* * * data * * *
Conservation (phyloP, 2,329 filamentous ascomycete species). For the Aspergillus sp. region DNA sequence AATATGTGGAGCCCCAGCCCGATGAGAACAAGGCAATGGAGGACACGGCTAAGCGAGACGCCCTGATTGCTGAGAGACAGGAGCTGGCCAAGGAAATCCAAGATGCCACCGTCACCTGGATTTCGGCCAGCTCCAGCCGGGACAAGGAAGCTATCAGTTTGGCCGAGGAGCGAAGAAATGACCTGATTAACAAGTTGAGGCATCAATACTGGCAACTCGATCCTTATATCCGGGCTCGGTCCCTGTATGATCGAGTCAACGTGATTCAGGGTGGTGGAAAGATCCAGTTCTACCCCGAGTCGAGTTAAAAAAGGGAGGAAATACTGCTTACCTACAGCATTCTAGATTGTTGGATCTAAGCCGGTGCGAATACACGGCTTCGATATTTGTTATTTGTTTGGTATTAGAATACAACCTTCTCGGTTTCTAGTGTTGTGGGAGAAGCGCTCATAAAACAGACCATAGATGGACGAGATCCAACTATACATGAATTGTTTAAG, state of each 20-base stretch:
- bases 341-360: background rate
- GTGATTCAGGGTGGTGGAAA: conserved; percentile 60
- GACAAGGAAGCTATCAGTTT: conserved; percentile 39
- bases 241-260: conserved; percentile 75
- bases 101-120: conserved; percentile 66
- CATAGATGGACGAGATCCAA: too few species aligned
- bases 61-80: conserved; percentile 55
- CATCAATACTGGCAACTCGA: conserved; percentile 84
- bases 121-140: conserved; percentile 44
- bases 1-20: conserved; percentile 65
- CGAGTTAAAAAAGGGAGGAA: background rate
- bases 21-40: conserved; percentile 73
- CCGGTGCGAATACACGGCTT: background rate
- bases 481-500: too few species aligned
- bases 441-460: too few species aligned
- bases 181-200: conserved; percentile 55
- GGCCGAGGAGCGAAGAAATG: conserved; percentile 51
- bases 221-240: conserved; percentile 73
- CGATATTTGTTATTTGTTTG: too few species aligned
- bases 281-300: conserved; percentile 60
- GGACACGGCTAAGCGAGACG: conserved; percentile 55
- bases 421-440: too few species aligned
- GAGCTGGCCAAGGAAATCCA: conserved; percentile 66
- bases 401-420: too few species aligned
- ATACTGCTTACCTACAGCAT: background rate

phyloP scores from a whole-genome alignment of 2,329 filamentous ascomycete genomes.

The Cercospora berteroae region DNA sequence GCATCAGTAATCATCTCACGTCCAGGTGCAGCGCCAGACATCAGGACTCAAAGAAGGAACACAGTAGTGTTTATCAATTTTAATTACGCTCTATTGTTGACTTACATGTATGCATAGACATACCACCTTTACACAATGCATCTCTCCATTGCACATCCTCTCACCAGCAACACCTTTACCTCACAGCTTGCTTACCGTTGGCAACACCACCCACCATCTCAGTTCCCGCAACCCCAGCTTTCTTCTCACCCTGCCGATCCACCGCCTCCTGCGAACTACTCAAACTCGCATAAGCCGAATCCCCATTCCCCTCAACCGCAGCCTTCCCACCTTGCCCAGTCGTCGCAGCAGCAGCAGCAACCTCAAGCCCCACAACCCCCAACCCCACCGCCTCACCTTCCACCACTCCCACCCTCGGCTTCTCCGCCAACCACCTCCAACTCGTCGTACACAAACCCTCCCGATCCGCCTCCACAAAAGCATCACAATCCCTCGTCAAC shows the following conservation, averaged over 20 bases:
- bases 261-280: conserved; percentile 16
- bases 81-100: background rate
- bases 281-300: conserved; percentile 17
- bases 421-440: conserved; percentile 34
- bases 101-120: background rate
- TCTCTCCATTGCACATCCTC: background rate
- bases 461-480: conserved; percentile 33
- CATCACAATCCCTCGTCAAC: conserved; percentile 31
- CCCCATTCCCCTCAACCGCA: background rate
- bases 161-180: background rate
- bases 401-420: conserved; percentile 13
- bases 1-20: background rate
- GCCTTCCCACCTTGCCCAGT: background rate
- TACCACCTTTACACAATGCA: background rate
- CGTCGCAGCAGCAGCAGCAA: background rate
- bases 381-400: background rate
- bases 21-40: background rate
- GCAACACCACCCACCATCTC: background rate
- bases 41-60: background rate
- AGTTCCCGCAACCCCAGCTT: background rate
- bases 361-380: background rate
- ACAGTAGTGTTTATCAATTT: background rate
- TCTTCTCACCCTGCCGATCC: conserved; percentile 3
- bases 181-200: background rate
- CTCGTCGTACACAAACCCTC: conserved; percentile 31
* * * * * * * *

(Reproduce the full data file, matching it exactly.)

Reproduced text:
Conservation (phyloP, 2,329 filamentous ascomycete species). For the Aspergillus sp. region DNA sequence AATATGTGGAGCCCCAGCCCGATGAGAACAAGGCAATGGAGGACACGGCTAAGCGAGACGCCCTGATTGCTGAGAGACAGGAGCTGGCCAAGGAAATCCAAGATGCCACCGTCACCTGGATTTCGGCCAGCTCCAGCCGGGACAAGGAAGCTATCAGTTTGGCCGAGGAGCGAAGAAATGACCTGATTAACAAGTTGAGGCATCAATACTGGCAACTCGATCCTTATATCCGGGCTCGGTCCCTGTATGATCGAGTCAACGTGATTCAGGGTGGTGGAAAGATCCAGTTCTACCCCGAGTCGAGTTAAAAAAGGGAGGAAATACTGCTTACCTACAGCATTCTAGATTGTTGGATCTAAGCCGGTGCGAATACACGGCTTCGATATTTGTTATTTGTTTGGTATTAGAATACAACCTTCTCGGTTTCTAGTGTTGTGGGAGAAGCGCTCATAAAACAGACCATAGATGGACGAGATCCAACTATACATGAATTGTTTAAG, state of each 20-base stretch:
- bases 341-360: background rate
- GTGATTCAGGGTGGTGGAAA: conserved; percentile 60
- GACAAGGAAGCTATCAGTTT: conserved; percentile 39
- bases 241-260: conserved; percentile 75
- bases 101-120: conserved; percentile 66
- CATAGATGGACGAGATCCAA: too few species aligned
- bases 61-80: conserved; percentile 55
- CATCAATACTGGCAACTCGA: conserved; percentile 84
- bases 121-140: conserved; percentile 44
- bases 1-20: conserved; percentile 65
- CGAGTTAAAAAAGGGAGGAA: background rate
- bases 21-40: conserved; percentile 73
- CCGGTGCGAATACACGGCTT: background rate
- bases 481-500: too few species aligned
- bases 441-460: too few species aligned
- bases 181-200: conserved; percentile 55
- GGCCGAGGAGCGAAGAAATG: conserved; percentile 51
- bases 221-240: conserved; percentile 73
- CGATATTTGTTATTTGTTTG: too few species aligned
- bases 281-300: conserved; percentile 60
- GGACACGGCTAAGCGAGACG: conserved; percentile 55
- bases 421-440: too few species aligned
- GAGCTGGCCAAGGAAATCCA: conserved; percentile 66
- bases 401-420: too few species aligned
- ATACTGCTTACCTACAGCAT: background rate

phyloP scores from a whole-genome alignment of 2,329 filamentous ascomycete genomes.

The Cercospora berteroae region DNA sequence GCATCAGTAATCATCTCACGTCCAGGTGCAGCGCCAGACATCAGGACTCAAAGAAGGAACACAGTAGTGTTTATCAATTTTAATTACGCTCTATTGTTGACTTACATGTATGCATAGACATACCACCTTTACACAATGCATCTCTCCATTGCACATCCTCTCACCAGCAACACCTTTACCTCACAGCTTGCTTACCGTTGGCAACACCACCCACCATCTCAGTTCCCGCAACCCCAGCTTTCTTCTCACCCTGCCGATCCACCGCCTCCTGCGAACTACTCAAACTCGCATAAGCCGAATCCCCATTCCCCTCAACCGCAGCCTTCCCACCTTGCCCAGTCGTCGCAGCAGCAGCAGCAACCTCAAGCCCCACAACCCCCAACCCCACCGCCTCACCTTCCACCACTCCCACCCTCGGCTTCTCCGCCAACCACCTCCAACTCGTCGTACACAAACCCTCCCGATCCGCCTCCACAAAAGCATCACAATCCCTCGTCAAC shows the following conservation, averaged over 20 bases:
- bases 261-280: conserved; percentile 16
- bases 81-100: background rate
- bases 281-300: conserved; percentile 17
- bases 421-440: conserved; percentile 34
- bases 101-120: background rate
- TCTCTCCATTGCACATCCTC: background rate
- bases 461-480: conserved; percentile 33
- CATCACAATCCCTCGTCAAC: conserved; percentile 31
- CCCCATTCCCCTCAACCGCA: background rate
- bases 161-180: background rate
- bases 401-420: conserved; percentile 13
- bases 1-20: background rate
- GCCTTCCCACCTTGCCCAGT: background rate
- TACCACCTTTACACAATGCA: background rate
- CGTCGCAGCAGCAGCAGCAA: background rate
- bases 381-400: background rate
- bases 21-40: background rate
- GCAACACCACCCACCATCTC: background rate
- bases 41-60: background rate
- AGTTCCCGCAACCCCAGCTT: background rate
- bases 361-380: background rate
- ACAGTAGTGTTTATCAATTT: background rate
- TCTTCTCACCCTGCCGATCC: conserved; percentile 3
- bases 181-200: background rate
- CTCGTCGTACACAAACCCTC: conserved; percentile 31